Easy to identify, with no real look alikes (if you pay attention) crown-tipped coral mushrooms have a good yield and the bonus of looking like a life form from under the sea. They're a great mushroom for beginning foragers to learn.
Below: Crown tipped coral mushrooms Artomyces pyxidatus, formerly Clavicorona pyxidatus.
These are a common mushroom to see during June in the Midwest when mushrooms can be scarce. I used to harvest them regularly for soups on chef's table menus.
Below: Artomyces pyxidata (formerly Clavicorona pyyxidata) the crown tipped coral is much more delicate than ramaria species, although they look somewhat similar.
Below: crown corals have a small "crown" formation at the end of the branching tips.
Crown Tipped Coral Mushroom Identification
As far as coral-type mushrooms go these are easy to identify. Here's the biggest things to know:
- Crown-tipped corals grow directly from wood, not on the ground, although it could be possible to confuse some as growing terrestrially if they're coming from a buried log.
- Crown-tipped corals are looser in structure than Ramaria and much more delicate.
- Crown-tipped corals are always white, or a shade of dingy white due to age. The base of the mushroom where they attach to the wood will be brown and the tips turn rust-colored with age.
- Ramaria mushrooms grow directly from the ground the vast majority of the time, and come in a variety of colors besides white. I have never seen one growing from wood, but it's possible. Compare the pictures below a few times-the differences are easy to pick out.
True crown tipped coral mushroom. Growing directly from wood with a white color.
Crown Tipped Coral Mushroom Look A likes
There are other mushrooms that are not good that could be confused with these, such as Clavaria and Ramaria mushrooms. My advice is:
- Remember crown corals never grow from the ground.
- Don't pick any that have a scent of Phenol (embalming fluid) or smell bad in general.
- Don't pick any that have a gelatinous or liquidy/slimy base.
- Don't pick any corals that are colored deep red. (there's reputedly a deadly Japanese coral that's red-but that should be considered anecdotal).
Above: Ramaria botrytis, a different type of coral mushroom in the Ramaria family. Note the firm structure compared to the crown tipped corals.
Below: Purple Coral Mushrooms (Clavaria zollingeri) are listed as inedible.
Where to Find Crown Tipped Coral Mushrooms
These mushrooms grow only on dead and dying wood like oak, especially mossy decaying logs. Crown tipped corals will not grow directly on the ground like Ramarias. I see them in the early and late summer in Minnesota and Wisconsin, starting in Early June.
How to Cook Crown Tipped Coral Mushrooms
These are ok to eat, but they're not incredible. They have a mild mushroom flavor and are best used in soup. Crown tipped corals cook really fast and can be a pain to clean since debris and dirt can get lodged in them.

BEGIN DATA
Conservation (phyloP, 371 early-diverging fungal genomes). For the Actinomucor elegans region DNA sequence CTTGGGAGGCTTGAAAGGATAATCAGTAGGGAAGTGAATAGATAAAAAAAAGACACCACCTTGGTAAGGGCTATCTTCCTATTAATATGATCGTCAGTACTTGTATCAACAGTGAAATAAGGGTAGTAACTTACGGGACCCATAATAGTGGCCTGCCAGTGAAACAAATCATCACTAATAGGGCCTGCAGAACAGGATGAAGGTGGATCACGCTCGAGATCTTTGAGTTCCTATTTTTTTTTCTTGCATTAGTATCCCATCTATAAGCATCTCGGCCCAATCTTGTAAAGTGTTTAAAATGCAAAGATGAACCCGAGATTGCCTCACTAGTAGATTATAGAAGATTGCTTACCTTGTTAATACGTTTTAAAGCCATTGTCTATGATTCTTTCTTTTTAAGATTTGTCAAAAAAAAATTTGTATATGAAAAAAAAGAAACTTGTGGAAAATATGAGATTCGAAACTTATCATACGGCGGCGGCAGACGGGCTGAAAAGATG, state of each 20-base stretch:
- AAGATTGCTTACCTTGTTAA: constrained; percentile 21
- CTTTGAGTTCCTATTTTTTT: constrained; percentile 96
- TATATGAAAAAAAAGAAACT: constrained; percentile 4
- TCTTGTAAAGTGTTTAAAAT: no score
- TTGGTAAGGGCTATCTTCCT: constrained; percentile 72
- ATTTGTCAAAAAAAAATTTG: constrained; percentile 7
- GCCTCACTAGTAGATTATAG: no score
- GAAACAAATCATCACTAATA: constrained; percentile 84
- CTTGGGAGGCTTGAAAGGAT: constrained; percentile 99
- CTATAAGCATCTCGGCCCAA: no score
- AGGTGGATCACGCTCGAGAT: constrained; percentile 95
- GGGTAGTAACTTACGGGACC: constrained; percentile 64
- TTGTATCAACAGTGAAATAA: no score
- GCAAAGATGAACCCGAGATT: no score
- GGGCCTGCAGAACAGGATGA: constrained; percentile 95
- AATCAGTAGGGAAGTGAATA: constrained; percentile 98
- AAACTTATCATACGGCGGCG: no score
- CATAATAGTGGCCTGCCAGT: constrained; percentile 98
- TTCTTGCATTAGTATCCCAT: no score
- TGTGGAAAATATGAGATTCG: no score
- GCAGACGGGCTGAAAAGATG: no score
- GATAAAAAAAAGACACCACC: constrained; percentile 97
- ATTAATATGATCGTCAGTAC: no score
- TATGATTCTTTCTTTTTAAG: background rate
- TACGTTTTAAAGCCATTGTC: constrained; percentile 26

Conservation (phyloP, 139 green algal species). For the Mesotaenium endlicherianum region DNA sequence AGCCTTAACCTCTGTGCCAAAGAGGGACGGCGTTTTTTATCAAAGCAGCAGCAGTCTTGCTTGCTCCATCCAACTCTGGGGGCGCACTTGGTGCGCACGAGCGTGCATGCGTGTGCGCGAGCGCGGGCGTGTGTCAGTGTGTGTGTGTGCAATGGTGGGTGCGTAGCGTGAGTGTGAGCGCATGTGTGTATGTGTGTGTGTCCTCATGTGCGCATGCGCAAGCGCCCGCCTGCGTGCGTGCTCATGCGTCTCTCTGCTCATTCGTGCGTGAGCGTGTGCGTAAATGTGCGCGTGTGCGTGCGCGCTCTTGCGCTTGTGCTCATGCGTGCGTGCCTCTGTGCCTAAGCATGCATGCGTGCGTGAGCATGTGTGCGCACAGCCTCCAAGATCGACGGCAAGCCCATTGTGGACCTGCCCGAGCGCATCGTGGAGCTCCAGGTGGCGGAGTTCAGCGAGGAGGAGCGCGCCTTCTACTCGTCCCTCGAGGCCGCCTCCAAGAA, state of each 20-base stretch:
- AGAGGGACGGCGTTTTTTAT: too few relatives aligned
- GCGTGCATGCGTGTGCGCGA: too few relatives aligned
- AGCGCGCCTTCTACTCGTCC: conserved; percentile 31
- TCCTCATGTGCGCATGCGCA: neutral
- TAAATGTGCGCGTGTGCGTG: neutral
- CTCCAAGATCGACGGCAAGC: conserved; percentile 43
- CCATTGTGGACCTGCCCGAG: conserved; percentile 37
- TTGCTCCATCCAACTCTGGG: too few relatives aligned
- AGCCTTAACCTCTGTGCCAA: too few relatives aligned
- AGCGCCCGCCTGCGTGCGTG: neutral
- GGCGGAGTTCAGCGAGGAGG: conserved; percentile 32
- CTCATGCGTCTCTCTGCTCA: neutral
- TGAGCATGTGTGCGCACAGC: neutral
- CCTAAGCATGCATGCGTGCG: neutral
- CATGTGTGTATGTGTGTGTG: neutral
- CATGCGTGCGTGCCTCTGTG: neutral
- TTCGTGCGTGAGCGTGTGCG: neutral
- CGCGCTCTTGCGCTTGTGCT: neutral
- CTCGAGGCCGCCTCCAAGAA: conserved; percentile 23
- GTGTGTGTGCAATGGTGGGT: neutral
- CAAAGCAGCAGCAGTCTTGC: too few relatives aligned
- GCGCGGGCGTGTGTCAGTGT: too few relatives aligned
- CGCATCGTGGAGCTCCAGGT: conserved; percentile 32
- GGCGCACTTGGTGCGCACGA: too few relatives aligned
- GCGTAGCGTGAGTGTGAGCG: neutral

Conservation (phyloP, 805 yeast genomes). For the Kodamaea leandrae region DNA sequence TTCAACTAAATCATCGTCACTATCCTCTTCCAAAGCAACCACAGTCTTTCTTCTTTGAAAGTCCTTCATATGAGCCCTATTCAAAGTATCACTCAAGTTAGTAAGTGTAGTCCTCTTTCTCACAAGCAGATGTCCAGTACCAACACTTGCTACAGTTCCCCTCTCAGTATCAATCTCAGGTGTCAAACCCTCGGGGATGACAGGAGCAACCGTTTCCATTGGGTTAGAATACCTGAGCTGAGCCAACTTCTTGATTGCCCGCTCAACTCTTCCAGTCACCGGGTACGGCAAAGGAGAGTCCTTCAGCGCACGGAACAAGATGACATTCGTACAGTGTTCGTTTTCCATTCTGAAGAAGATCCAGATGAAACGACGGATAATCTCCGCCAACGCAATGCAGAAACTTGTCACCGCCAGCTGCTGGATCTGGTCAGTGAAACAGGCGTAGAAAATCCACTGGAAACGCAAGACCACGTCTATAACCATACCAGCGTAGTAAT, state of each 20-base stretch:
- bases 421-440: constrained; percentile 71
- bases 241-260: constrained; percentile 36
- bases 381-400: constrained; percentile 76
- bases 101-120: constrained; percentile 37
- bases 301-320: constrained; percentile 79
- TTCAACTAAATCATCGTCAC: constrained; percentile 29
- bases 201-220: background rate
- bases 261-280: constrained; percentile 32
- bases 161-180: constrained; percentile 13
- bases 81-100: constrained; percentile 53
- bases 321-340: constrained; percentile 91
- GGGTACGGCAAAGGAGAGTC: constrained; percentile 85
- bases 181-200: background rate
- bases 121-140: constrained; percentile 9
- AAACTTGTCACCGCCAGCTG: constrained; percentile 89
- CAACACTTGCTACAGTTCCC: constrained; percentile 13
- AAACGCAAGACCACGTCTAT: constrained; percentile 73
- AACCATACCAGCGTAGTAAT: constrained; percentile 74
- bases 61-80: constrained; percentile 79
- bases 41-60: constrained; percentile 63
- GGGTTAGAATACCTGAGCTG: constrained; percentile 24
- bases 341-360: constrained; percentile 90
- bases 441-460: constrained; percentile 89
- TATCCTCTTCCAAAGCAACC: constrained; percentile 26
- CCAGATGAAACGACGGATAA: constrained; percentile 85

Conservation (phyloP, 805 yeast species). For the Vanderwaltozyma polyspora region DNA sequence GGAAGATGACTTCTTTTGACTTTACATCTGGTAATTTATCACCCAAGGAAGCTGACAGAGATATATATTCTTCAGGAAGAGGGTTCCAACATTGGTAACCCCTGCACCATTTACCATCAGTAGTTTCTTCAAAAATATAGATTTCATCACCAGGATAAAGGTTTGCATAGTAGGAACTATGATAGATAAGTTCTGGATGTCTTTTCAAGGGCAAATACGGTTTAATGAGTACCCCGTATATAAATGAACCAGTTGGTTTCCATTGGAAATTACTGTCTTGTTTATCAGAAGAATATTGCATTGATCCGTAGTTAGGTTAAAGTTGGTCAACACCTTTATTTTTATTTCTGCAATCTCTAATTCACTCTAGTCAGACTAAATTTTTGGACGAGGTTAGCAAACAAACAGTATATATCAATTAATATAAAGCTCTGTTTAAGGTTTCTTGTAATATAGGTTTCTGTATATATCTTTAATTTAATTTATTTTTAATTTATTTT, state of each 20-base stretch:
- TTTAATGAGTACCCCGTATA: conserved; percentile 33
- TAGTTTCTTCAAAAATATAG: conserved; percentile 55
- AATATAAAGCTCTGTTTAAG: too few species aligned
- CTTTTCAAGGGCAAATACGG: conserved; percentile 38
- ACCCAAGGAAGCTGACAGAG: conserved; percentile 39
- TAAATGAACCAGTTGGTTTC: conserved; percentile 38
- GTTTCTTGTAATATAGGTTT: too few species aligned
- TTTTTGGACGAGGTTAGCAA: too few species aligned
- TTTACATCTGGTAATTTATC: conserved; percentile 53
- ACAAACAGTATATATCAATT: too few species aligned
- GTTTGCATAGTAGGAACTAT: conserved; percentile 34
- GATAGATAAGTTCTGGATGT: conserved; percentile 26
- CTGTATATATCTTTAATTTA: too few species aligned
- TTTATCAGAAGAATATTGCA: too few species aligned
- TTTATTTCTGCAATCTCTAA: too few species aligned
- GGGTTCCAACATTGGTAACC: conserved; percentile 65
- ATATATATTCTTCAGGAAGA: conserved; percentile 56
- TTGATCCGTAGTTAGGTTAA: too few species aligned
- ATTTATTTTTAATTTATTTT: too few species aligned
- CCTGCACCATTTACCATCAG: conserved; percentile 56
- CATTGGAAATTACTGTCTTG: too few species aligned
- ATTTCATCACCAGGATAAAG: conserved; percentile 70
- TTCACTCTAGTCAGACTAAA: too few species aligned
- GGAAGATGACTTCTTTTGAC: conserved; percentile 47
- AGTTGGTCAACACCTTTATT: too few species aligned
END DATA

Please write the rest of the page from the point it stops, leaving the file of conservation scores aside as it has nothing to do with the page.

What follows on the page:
To clean them I break the mushrooms into small clusters and swish them quickly in cold water. Afterward I set them on a cloth or towel to dry in the fridge.
If I come across many of them I might make croutons by tossing them with cheese, flour and herbs and baking, pictured below.
Cooking in Soup or Broth
Cooking in soup or broth is one of the best ways to prepare these, just like I recommend doing with yellowfoot chanterelle mushrooms.
Below: rabbit broth with hominy, mitsuba and crown coral mushrooms.
Cooked in a soup or broth they'll retain more color and texture. Clear broths like Japanese soups are the best way to use them.
Below: making my crown coral noodle bowl.
These do not dry well, the smell changes a bit and gets kind of "gym-sockey", from my experience. If you want to pickle them I would make sure to separate them into large clusters.
Freezing the mushrooms by sweating in butter with a pinch of salt and freezing in a zip-top bag can work, but they're best eaten fresh.
Above: Crown corals make a fun, crispy garnish.
Coral Mushroom Recipes
Recipes for crown corals, or where they can be substituted easily.
- Crown-Tipped Coral Mushroom Croutons
- Wild Mushroom Conserve
- Wild Mushrooms With Garlic And Parsley
- Wild Mushrooms With Breadcrumbs, Garlic, And Chili
- Crispy Fried Crown Coral Mushrooms, Chive Aioli
Crown Coral Mushroom Noodle Bowl
- 1 2 quart soup pot
- 6 cups mushroom broth or chicken broth
- 6 oz carrot cut into 1 inch julienne
- 4 oz scallion cut into 1 inch pieces
- 1 ¼ inch slice fresh ginger
- 5 oz fresh crown coral mushrooms cleaned and pulled into bite sized clusters
- ½ cup soy sauce or to taste
- Tiny pinch of crushed red pepper flakes
- 4 oz fresh wild greens shredded
- Kosher salt to taste
- 20 oz cooked soba noodles 5 oz per person
- Toasted sesame oil
- Chopped fresh cilantro
- A few nasturtium flowers pictured, but optional
- Bring the first 7 ingredients to a simmer in a tall 4 quart saucepot. Simmer for 20 minutes or until the vegetables are tender.
- Add the greens and cook for a minute more.
- Taste the soup and gauge the seasoning. If you used chicken stock from a package it may not need any seasoning. If you use homemade stock you’ll probably need a pinch or two of kosher salt.
- Soba noodles
- I like to cook the soba noodles in lightly salted water in advance, rinse them in cool water, then toss in a little sesame oil to coat and hold them until I need them.
- The can be stored in the refrigerator in a covered container for a day or two. To serve the noodles can be portioned into bowls, reheated quickly, covered in the microwave to take the chill off, and you can ladle the (very hot) soup, vegetables and mushrooms over the top.
- Drizzle the soup with sesame oil if using (no need to garnish with it if you toss the noodles in some) along with the chopped cilantro (if using). Garnish with a few edible flowers and serve with chopsticks.